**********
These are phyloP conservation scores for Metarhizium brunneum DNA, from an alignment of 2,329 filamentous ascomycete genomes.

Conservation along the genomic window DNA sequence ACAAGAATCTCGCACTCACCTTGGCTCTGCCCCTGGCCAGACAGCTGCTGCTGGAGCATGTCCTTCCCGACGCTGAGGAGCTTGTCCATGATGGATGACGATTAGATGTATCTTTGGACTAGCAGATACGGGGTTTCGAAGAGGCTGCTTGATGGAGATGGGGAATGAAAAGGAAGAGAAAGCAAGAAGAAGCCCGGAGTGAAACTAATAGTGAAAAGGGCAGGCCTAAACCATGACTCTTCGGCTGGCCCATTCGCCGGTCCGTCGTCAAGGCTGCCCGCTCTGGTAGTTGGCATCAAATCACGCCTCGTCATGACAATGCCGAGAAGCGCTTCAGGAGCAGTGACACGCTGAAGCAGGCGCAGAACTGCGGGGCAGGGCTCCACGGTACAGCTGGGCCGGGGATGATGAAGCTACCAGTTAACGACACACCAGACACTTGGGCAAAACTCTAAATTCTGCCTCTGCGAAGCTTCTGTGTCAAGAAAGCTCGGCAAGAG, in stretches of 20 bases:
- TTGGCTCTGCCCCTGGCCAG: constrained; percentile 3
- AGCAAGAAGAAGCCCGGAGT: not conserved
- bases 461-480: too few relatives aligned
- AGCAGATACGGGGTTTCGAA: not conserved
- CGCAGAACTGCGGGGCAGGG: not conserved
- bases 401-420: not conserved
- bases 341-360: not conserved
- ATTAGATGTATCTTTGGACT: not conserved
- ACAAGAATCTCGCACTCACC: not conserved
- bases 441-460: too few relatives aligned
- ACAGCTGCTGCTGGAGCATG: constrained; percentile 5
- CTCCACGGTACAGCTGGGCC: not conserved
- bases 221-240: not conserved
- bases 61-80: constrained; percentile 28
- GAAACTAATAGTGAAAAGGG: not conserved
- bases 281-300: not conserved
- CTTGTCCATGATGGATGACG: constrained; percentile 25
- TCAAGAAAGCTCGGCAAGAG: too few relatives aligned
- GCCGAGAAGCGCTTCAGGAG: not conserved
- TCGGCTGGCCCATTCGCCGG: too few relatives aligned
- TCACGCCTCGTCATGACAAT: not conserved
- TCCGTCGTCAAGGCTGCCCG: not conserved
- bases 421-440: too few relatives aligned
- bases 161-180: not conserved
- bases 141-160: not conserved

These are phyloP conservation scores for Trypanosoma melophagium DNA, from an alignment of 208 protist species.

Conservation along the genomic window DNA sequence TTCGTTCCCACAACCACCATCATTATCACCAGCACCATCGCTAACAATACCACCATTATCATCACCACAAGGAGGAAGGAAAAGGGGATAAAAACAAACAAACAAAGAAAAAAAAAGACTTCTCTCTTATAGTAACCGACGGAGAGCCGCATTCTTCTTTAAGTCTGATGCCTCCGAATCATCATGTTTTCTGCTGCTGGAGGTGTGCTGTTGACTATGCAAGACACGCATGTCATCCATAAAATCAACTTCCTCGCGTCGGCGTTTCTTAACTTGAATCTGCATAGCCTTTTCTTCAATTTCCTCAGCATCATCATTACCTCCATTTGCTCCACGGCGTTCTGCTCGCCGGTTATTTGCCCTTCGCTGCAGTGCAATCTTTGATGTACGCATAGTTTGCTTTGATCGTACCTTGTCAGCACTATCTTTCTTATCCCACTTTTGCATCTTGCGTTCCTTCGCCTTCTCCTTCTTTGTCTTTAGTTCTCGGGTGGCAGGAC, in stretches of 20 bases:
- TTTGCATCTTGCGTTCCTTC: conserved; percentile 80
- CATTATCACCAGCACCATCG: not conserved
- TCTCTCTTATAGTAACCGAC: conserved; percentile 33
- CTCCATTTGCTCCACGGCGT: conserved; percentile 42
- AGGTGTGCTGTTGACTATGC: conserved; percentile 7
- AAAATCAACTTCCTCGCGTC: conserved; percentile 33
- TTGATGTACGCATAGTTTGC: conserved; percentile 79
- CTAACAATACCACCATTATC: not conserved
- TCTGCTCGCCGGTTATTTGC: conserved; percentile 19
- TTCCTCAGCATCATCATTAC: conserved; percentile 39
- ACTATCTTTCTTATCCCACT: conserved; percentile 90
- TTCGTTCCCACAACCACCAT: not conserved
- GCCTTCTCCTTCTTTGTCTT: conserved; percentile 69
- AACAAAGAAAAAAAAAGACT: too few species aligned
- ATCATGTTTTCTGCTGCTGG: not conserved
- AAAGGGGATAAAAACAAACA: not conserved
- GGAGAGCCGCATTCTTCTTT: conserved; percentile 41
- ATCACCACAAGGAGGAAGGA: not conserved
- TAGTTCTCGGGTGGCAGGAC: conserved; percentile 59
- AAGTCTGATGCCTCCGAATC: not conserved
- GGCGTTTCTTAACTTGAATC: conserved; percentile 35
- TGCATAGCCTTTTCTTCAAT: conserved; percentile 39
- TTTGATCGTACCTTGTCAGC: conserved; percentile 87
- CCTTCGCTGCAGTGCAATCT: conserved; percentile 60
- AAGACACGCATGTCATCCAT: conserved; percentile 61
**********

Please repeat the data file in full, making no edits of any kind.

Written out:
These are phyloP conservation scores for Metarhizium brunneum DNA, from an alignment of 2,329 filamentous ascomycete genomes.

Conservation along the genomic window DNA sequence ACAAGAATCTCGCACTCACCTTGGCTCTGCCCCTGGCCAGACAGCTGCTGCTGGAGCATGTCCTTCCCGACGCTGAGGAGCTTGTCCATGATGGATGACGATTAGATGTATCTTTGGACTAGCAGATACGGGGTTTCGAAGAGGCTGCTTGATGGAGATGGGGAATGAAAAGGAAGAGAAAGCAAGAAGAAGCCCGGAGTGAAACTAATAGTGAAAAGGGCAGGCCTAAACCATGACTCTTCGGCTGGCCCATTCGCCGGTCCGTCGTCAAGGCTGCCCGCTCTGGTAGTTGGCATCAAATCACGCCTCGTCATGACAATGCCGAGAAGCGCTTCAGGAGCAGTGACACGCTGAAGCAGGCGCAGAACTGCGGGGCAGGGCTCCACGGTACAGCTGGGCCGGGGATGATGAAGCTACCAGTTAACGACACACCAGACACTTGGGCAAAACTCTAAATTCTGCCTCTGCGAAGCTTCTGTGTCAAGAAAGCTCGGCAAGAG, in stretches of 20 bases:
- TTGGCTCTGCCCCTGGCCAG: constrained; percentile 3
- AGCAAGAAGAAGCCCGGAGT: not conserved
- bases 461-480: too few relatives aligned
- AGCAGATACGGGGTTTCGAA: not conserved
- CGCAGAACTGCGGGGCAGGG: not conserved
- bases 401-420: not conserved
- bases 341-360: not conserved
- ATTAGATGTATCTTTGGACT: not conserved
- ACAAGAATCTCGCACTCACC: not conserved
- bases 441-460: too few relatives aligned
- ACAGCTGCTGCTGGAGCATG: constrained; percentile 5
- CTCCACGGTACAGCTGGGCC: not conserved
- bases 221-240: not conserved
- bases 61-80: constrained; percentile 28
- GAAACTAATAGTGAAAAGGG: not conserved
- bases 281-300: not conserved
- CTTGTCCATGATGGATGACG: constrained; percentile 25
- TCAAGAAAGCTCGGCAAGAG: too few relatives aligned
- GCCGAGAAGCGCTTCAGGAG: not conserved
- TCGGCTGGCCCATTCGCCGG: too few relatives aligned
- TCACGCCTCGTCATGACAAT: not conserved
- TCCGTCGTCAAGGCTGCCCG: not conserved
- bases 421-440: too few relatives aligned
- bases 161-180: not conserved
- bases 141-160: not conserved

These are phyloP conservation scores for Trypanosoma melophagium DNA, from an alignment of 208 protist species.

Conservation along the genomic window DNA sequence TTCGTTCCCACAACCACCATCATTATCACCAGCACCATCGCTAACAATACCACCATTATCATCACCACAAGGAGGAAGGAAAAGGGGATAAAAACAAACAAACAAAGAAAAAAAAAGACTTCTCTCTTATAGTAACCGACGGAGAGCCGCATTCTTCTTTAAGTCTGATGCCTCCGAATCATCATGTTTTCTGCTGCTGGAGGTGTGCTGTTGACTATGCAAGACACGCATGTCATCCATAAAATCAACTTCCTCGCGTCGGCGTTTCTTAACTTGAATCTGCATAGCCTTTTCTTCAATTTCCTCAGCATCATCATTACCTCCATTTGCTCCACGGCGTTCTGCTCGCCGGTTATTTGCCCTTCGCTGCAGTGCAATCTTTGATGTACGCATAGTTTGCTTTGATCGTACCTTGTCAGCACTATCTTTCTTATCCCACTTTTGCATCTTGCGTTCCTTCGCCTTCTCCTTCTTTGTCTTTAGTTCTCGGGTGGCAGGAC, in stretches of 20 bases:
- TTTGCATCTTGCGTTCCTTC: conserved; percentile 80
- CATTATCACCAGCACCATCG: not conserved
- TCTCTCTTATAGTAACCGAC: conserved; percentile 33
- CTCCATTTGCTCCACGGCGT: conserved; percentile 42
- AGGTGTGCTGTTGACTATGC: conserved; percentile 7
- AAAATCAACTTCCTCGCGTC: conserved; percentile 33
- TTGATGTACGCATAGTTTGC: conserved; percentile 79
- CTAACAATACCACCATTATC: not conserved
- TCTGCTCGCCGGTTATTTGC: conserved; percentile 19
- TTCCTCAGCATCATCATTAC: conserved; percentile 39
- ACTATCTTTCTTATCCCACT: conserved; percentile 90
- TTCGTTCCCACAACCACCAT: not conserved
- GCCTTCTCCTTCTTTGTCTT: conserved; percentile 69
- AACAAAGAAAAAAAAAGACT: too few species aligned
- ATCATGTTTTCTGCTGCTGG: not conserved
- AAAGGGGATAAAAACAAACA: not conserved
- GGAGAGCCGCATTCTTCTTT: conserved; percentile 41
- ATCACCACAAGGAGGAAGGA: not conserved
- TAGTTCTCGGGTGGCAGGAC: conserved; percentile 59
- AAGTCTGATGCCTCCGAATC: not conserved
- GGCGTTTCTTAACTTGAATC: conserved; percentile 35
- TGCATAGCCTTTTCTTCAAT: conserved; percentile 39
- TTTGATCGTACCTTGTCAGC: conserved; percentile 87
- CCTTCGCTGCAGTGCAATCT: conserved; percentile 60
- AAGACACGCATGTCATCCAT: conserved; percentile 61